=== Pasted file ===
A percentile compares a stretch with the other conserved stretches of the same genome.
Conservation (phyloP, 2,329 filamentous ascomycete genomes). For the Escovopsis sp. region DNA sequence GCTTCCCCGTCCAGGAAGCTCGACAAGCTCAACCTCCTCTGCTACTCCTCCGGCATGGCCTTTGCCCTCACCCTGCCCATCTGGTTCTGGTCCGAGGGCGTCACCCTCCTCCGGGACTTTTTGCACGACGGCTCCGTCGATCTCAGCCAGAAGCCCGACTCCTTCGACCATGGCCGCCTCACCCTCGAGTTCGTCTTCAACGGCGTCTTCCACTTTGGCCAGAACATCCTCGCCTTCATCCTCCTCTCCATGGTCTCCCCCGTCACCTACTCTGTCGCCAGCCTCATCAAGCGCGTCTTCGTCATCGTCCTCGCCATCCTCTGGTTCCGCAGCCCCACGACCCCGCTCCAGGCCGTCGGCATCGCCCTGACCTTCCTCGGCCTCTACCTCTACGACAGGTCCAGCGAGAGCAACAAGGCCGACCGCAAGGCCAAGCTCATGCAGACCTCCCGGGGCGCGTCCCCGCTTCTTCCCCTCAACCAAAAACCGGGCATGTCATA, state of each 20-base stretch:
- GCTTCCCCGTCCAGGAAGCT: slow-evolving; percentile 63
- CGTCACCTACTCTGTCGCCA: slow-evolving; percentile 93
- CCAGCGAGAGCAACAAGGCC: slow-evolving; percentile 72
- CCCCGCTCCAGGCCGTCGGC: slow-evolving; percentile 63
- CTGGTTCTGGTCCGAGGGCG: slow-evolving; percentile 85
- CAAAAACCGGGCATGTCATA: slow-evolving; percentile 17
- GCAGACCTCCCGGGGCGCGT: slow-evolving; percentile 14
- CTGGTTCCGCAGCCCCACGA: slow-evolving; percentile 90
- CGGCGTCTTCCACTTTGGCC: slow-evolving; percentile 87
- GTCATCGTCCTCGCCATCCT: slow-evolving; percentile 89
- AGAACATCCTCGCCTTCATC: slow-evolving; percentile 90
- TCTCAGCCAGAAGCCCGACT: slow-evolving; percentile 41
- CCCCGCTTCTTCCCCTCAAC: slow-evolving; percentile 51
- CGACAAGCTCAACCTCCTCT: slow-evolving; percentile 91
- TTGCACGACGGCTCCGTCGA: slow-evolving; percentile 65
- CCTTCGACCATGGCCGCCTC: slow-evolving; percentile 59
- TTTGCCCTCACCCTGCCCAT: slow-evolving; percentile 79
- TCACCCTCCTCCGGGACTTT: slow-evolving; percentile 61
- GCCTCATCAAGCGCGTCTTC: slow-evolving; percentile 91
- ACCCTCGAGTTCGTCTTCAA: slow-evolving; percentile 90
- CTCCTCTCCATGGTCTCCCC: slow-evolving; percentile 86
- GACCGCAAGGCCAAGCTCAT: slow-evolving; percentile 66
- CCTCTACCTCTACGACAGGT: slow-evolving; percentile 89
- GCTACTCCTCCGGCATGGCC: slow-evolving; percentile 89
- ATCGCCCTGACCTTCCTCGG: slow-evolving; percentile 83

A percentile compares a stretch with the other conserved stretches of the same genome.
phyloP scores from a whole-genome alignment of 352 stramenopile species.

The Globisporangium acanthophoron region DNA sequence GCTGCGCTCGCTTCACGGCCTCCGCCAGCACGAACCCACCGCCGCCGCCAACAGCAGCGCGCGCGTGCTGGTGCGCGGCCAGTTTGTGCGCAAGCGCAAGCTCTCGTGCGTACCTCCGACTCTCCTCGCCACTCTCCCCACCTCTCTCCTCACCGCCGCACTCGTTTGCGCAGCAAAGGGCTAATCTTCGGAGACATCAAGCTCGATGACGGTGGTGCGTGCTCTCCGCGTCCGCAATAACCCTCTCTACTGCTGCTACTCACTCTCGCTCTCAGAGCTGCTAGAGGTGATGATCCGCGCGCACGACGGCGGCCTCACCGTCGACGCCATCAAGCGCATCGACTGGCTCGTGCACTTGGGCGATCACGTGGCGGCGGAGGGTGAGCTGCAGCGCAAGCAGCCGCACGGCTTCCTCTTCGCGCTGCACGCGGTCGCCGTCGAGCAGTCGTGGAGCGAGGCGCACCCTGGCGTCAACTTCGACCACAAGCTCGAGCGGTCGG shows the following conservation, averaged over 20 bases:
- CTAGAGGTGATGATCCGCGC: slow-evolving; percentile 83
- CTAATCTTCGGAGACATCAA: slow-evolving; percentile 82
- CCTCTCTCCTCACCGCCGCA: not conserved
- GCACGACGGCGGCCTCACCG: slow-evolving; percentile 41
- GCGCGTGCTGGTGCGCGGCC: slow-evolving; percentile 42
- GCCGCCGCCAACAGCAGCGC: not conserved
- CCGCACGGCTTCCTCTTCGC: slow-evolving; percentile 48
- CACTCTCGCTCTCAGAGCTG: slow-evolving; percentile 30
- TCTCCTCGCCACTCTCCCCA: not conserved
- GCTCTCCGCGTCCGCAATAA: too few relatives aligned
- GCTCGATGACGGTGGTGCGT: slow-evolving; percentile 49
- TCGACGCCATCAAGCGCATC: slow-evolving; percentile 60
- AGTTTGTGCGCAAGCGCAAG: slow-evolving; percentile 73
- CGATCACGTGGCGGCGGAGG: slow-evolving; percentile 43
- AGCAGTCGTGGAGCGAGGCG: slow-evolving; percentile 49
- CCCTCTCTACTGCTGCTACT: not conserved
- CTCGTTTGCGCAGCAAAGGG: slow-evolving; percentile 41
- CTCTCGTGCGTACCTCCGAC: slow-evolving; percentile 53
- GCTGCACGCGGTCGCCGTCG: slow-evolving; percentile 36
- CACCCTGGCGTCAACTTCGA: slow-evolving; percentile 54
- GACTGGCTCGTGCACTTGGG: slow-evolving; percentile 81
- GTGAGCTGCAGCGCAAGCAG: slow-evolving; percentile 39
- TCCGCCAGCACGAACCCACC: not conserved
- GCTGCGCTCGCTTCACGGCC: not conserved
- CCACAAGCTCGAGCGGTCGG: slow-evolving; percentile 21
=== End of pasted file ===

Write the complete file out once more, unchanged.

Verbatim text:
A percentile compares a stretch with the other conserved stretches of the same genome.
Conservation (phyloP, 2,329 filamentous ascomycete genomes). For the Escovopsis sp. region DNA sequence GCTTCCCCGTCCAGGAAGCTCGACAAGCTCAACCTCCTCTGCTACTCCTCCGGCATGGCCTTTGCCCTCACCCTGCCCATCTGGTTCTGGTCCGAGGGCGTCACCCTCCTCCGGGACTTTTTGCACGACGGCTCCGTCGATCTCAGCCAGAAGCCCGACTCCTTCGACCATGGCCGCCTCACCCTCGAGTTCGTCTTCAACGGCGTCTTCCACTTTGGCCAGAACATCCTCGCCTTCATCCTCCTCTCCATGGTCTCCCCCGTCACCTACTCTGTCGCCAGCCTCATCAAGCGCGTCTTCGTCATCGTCCTCGCCATCCTCTGGTTCCGCAGCCCCACGACCCCGCTCCAGGCCGTCGGCATCGCCCTGACCTTCCTCGGCCTCTACCTCTACGACAGGTCCAGCGAGAGCAACAAGGCCGACCGCAAGGCCAAGCTCATGCAGACCTCCCGGGGCGCGTCCCCGCTTCTTCCCCTCAACCAAAAACCGGGCATGTCATA, state of each 20-base stretch:
- GCTTCCCCGTCCAGGAAGCT: slow-evolving; percentile 63
- CGTCACCTACTCTGTCGCCA: slow-evolving; percentile 93
- CCAGCGAGAGCAACAAGGCC: slow-evolving; percentile 72
- CCCCGCTCCAGGCCGTCGGC: slow-evolving; percentile 63
- CTGGTTCTGGTCCGAGGGCG: slow-evolving; percentile 85
- CAAAAACCGGGCATGTCATA: slow-evolving; percentile 17
- GCAGACCTCCCGGGGCGCGT: slow-evolving; percentile 14
- CTGGTTCCGCAGCCCCACGA: slow-evolving; percentile 90
- CGGCGTCTTCCACTTTGGCC: slow-evolving; percentile 87
- GTCATCGTCCTCGCCATCCT: slow-evolving; percentile 89
- AGAACATCCTCGCCTTCATC: slow-evolving; percentile 90
- TCTCAGCCAGAAGCCCGACT: slow-evolving; percentile 41
- CCCCGCTTCTTCCCCTCAAC: slow-evolving; percentile 51
- CGACAAGCTCAACCTCCTCT: slow-evolving; percentile 91
- TTGCACGACGGCTCCGTCGA: slow-evolving; percentile 65
- CCTTCGACCATGGCCGCCTC: slow-evolving; percentile 59
- TTTGCCCTCACCCTGCCCAT: slow-evolving; percentile 79
- TCACCCTCCTCCGGGACTTT: slow-evolving; percentile 61
- GCCTCATCAAGCGCGTCTTC: slow-evolving; percentile 91
- ACCCTCGAGTTCGTCTTCAA: slow-evolving; percentile 90
- CTCCTCTCCATGGTCTCCCC: slow-evolving; percentile 86
- GACCGCAAGGCCAAGCTCAT: slow-evolving; percentile 66
- CCTCTACCTCTACGACAGGT: slow-evolving; percentile 89
- GCTACTCCTCCGGCATGGCC: slow-evolving; percentile 89
- ATCGCCCTGACCTTCCTCGG: slow-evolving; percentile 83

A percentile compares a stretch with the other conserved stretches of the same genome.
phyloP scores from a whole-genome alignment of 352 stramenopile species.

The Globisporangium acanthophoron region DNA sequence GCTGCGCTCGCTTCACGGCCTCCGCCAGCACGAACCCACCGCCGCCGCCAACAGCAGCGCGCGCGTGCTGGTGCGCGGCCAGTTTGTGCGCAAGCGCAAGCTCTCGTGCGTACCTCCGACTCTCCTCGCCACTCTCCCCACCTCTCTCCTCACCGCCGCACTCGTTTGCGCAGCAAAGGGCTAATCTTCGGAGACATCAAGCTCGATGACGGTGGTGCGTGCTCTCCGCGTCCGCAATAACCCTCTCTACTGCTGCTACTCACTCTCGCTCTCAGAGCTGCTAGAGGTGATGATCCGCGCGCACGACGGCGGCCTCACCGTCGACGCCATCAAGCGCATCGACTGGCTCGTGCACTTGGGCGATCACGTGGCGGCGGAGGGTGAGCTGCAGCGCAAGCAGCCGCACGGCTTCCTCTTCGCGCTGCACGCGGTCGCCGTCGAGCAGTCGTGGAGCGAGGCGCACCCTGGCGTCAACTTCGACCACAAGCTCGAGCGGTCGG shows the following conservation, averaged over 20 bases:
- CTAGAGGTGATGATCCGCGC: slow-evolving; percentile 83
- CTAATCTTCGGAGACATCAA: slow-evolving; percentile 82
- CCTCTCTCCTCACCGCCGCA: not conserved
- GCACGACGGCGGCCTCACCG: slow-evolving; percentile 41
- GCGCGTGCTGGTGCGCGGCC: slow-evolving; percentile 42
- GCCGCCGCCAACAGCAGCGC: not conserved
- CCGCACGGCTTCCTCTTCGC: slow-evolving; percentile 48
- CACTCTCGCTCTCAGAGCTG: slow-evolving; percentile 30
- TCTCCTCGCCACTCTCCCCA: not conserved
- GCTCTCCGCGTCCGCAATAA: too few relatives aligned
- GCTCGATGACGGTGGTGCGT: slow-evolving; percentile 49
- TCGACGCCATCAAGCGCATC: slow-evolving; percentile 60
- AGTTTGTGCGCAAGCGCAAG: slow-evolving; percentile 73
- CGATCACGTGGCGGCGGAGG: slow-evolving; percentile 43
- AGCAGTCGTGGAGCGAGGCG: slow-evolving; percentile 49
- CCCTCTCTACTGCTGCTACT: not conserved
- CTCGTTTGCGCAGCAAAGGG: slow-evolving; percentile 41
- CTCTCGTGCGTACCTCCGAC: slow-evolving; percentile 53
- GCTGCACGCGGTCGCCGTCG: slow-evolving; percentile 36
- CACCCTGGCGTCAACTTCGA: slow-evolving; percentile 54
- GACTGGCTCGTGCACTTGGG: slow-evolving; percentile 81
- GTGAGCTGCAGCGCAAGCAG: slow-evolving; percentile 39
- TCCGCCAGCACGAACCCACC: not conserved
- GCTGCGCTCGCTTCACGGCC: not conserved
- CCACAAGCTCGAGCGGTCGG: slow-evolving; percentile 21